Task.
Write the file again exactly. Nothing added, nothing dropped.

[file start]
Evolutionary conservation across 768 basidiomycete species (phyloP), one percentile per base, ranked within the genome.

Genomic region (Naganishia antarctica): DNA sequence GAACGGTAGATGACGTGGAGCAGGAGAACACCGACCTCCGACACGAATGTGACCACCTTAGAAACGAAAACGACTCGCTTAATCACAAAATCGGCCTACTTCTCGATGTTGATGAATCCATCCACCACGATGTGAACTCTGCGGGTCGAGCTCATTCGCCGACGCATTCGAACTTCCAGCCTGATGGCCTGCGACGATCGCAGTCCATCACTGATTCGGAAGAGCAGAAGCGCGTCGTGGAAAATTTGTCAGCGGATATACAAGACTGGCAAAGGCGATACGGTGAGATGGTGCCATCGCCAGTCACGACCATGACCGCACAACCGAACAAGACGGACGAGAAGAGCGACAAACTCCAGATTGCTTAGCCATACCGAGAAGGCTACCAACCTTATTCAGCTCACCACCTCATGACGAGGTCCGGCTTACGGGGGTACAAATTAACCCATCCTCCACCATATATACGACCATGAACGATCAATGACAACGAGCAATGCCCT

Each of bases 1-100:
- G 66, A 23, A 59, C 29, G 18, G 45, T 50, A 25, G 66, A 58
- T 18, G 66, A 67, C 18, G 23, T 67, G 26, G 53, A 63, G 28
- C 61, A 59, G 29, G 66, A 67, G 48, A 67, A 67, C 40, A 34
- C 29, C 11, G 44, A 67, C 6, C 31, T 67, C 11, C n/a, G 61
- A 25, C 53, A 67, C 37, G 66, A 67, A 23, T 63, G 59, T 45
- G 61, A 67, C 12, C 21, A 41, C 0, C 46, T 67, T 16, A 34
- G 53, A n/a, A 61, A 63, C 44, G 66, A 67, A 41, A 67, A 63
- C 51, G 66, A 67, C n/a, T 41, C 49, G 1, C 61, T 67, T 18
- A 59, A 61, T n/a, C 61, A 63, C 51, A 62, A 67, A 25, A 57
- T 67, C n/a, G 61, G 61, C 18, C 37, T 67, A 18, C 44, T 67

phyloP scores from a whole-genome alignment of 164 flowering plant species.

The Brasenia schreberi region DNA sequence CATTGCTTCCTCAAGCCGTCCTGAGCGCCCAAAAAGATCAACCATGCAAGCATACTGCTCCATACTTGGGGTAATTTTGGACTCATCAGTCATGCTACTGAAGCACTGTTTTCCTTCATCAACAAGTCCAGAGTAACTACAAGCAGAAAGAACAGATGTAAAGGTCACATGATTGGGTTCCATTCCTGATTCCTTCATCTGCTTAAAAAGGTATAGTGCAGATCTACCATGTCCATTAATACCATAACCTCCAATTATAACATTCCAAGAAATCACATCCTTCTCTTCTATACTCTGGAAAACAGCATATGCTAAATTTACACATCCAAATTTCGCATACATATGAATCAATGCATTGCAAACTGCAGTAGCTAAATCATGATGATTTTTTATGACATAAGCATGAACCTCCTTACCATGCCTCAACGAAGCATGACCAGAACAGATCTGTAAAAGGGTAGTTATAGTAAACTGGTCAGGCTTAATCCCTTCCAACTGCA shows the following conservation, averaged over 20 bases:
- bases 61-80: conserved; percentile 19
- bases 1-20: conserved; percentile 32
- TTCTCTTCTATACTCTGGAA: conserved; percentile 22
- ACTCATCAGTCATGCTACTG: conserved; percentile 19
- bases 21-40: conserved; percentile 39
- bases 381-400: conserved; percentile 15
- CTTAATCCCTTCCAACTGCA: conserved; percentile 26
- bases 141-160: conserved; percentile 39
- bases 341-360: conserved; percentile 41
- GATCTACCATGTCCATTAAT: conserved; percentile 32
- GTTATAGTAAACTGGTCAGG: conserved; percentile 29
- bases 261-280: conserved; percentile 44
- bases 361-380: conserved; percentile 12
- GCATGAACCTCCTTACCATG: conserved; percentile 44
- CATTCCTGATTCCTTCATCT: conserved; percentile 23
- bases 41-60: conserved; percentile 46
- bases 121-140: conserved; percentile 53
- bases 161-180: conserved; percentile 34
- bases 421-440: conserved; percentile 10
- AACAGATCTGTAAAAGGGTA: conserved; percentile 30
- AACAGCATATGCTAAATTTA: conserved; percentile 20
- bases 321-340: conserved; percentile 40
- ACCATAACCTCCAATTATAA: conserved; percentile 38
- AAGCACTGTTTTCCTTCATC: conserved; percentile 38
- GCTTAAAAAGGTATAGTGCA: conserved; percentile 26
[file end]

Evolutionary conservation across 768 basidiomycete species (phyloP), one percentile per base, ranked within the genome.

Genomic region (Naganishia antarctica): DNA sequence GAACGGTAGATGACGTGGAGCAGGAGAACACCGACCTCCGACACGAATGTGACCACCTTAGAAACGAAAACGACTCGCTTAATCACAAAATCGGCCTACTTCTCGATGTTGATGAATCCATCCACCACGATGTGAACTCTGCGGGTCGAGCTCATTCGCCGACGCATTCGAACTTCCAGCCTGATGGCCTGCGACGATCGCAGTCCATCACTGATTCGGAAGAGCAGAAGCGCGTCGTGGAAAATTTGTCAGCGGATATACAAGACTGGCAAAGGCGATACGGTGAGATGGTGCCATCGCCAGTCACGACCATGACCGCACAACCGAACAAGACGGACGAGAAGAGCGACAAACTCCAGATTGCTTAGCCATACCGAGAAGGCTACCAACCTTATTCAGCTCACCACCTCATGACGAGGTCCGGCTTACGGGGGTACAAATTAACCCATCCTCCACCATATATACGACCATGAACGATCAATGACAACGAGCAATGCCCT

Each of bases 1-100:
- G 66, A 23, A 59, C 29, G 18, G 45, T 50, A 25, G 66, A 58
- T 18, G 66, A 67, C 18, G 23, T 67, G 26, G 53, A 63, G 28
- C 61, A 59, G 29, G 66, A 67, G 48, A 67, A 67, C 40, A 34
- C 29, C 11, G 44, A 67, C 6, C 31, T 67, C 11, C n/a, G 61
- A 25, C 53, A 67, C 37, G 66, A 67, A 23, T 63, G 59, T 45
- G 61, A 67, C 12, C 21, A 41, C 0, C 46, T 67, T 16, A 34
- G 53, A n/a, A 61, A 63, C 44, G 66, A 67, A 41, A 67, A 63
- C 51, G 66, A 67, C n/a, T 41, C 49, G 1, C 61, T 67, T 18
- A 59, A 61, T n/a, C 61, A 63, C 51, A 62, A 67, A 25, A 57
- T 67, C n/a, G 61, G 61, C 18, C 37, T 67, A 18, C 44, T 67

phyloP scores from a whole-genome alignment of 164 flowering plant species.

The Brasenia schreberi region DNA sequence CATTGCTTCCTCAAGCCGTCCTGAGCGCCCAAAAAGATCAACCATGCAAGCATACTGCTCCATACTTGGGGTAATTTTGGACTCATCAGTCATGCTACTGAAGCACTGTTTTCCTTCATCAACAAGTCCAGAGTAACTACAAGCAGAAAGAACAGATGTAAAGGTCACATGATTGGGTTCCATTCCTGATTCCTTCATCTGCTTAAAAAGGTATAGTGCAGATCTACCATGTCCATTAATACCATAACCTCCAATTATAACATTCCAAGAAATCACATCCTTCTCTTCTATACTCTGGAAAACAGCATATGCTAAATTTACACATCCAAATTTCGCATACATATGAATCAATGCATTGCAAACTGCAGTAGCTAAATCATGATGATTTTTTATGACATAAGCATGAACCTCCTTACCATGCCTCAACGAAGCATGACCAGAACAGATCTGTAAAAGGGTAGTTATAGTAAACTGGTCAGGCTTAATCCCTTCCAACTGCA shows the following conservation, averaged over 20 bases:
- bases 61-80: conserved; percentile 19
- bases 1-20: conserved; percentile 32
- TTCTCTTCTATACTCTGGAA: conserved; percentile 22
- ACTCATCAGTCATGCTACTG: conserved; percentile 19
- bases 21-40: conserved; percentile 39
- bases 381-400: conserved; percentile 15
- CTTAATCCCTTCCAACTGCA: conserved; percentile 26
- bases 141-160: conserved; percentile 39
- bases 341-360: conserved; percentile 41
- GATCTACCATGTCCATTAAT: conserved; percentile 32
- GTTATAGTAAACTGGTCAGG: conserved; percentile 29
- bases 261-280: conserved; percentile 44
- bases 361-380: conserved; percentile 12
- GCATGAACCTCCTTACCATG: conserved; percentile 44
- CATTCCTGATTCCTTCATCT: conserved; percentile 23
- bases 41-60: conserved; percentile 46
- bases 121-140: conserved; percentile 53
- bases 161-180: conserved; percentile 34
- bases 421-440: conserved; percentile 10
- AACAGATCTGTAAAAGGGTA: conserved; percentile 30
- AACAGCATATGCTAAATTTA: conserved; percentile 20
- bases 321-340: conserved; percentile 40
- ACCATAACCTCCAATTATAA: conserved; percentile 38
- AAGCACTGTTTTCCTTCATC: conserved; percentile 38
- GCTTAAAAAGGTATAGTGCA: conserved; percentile 26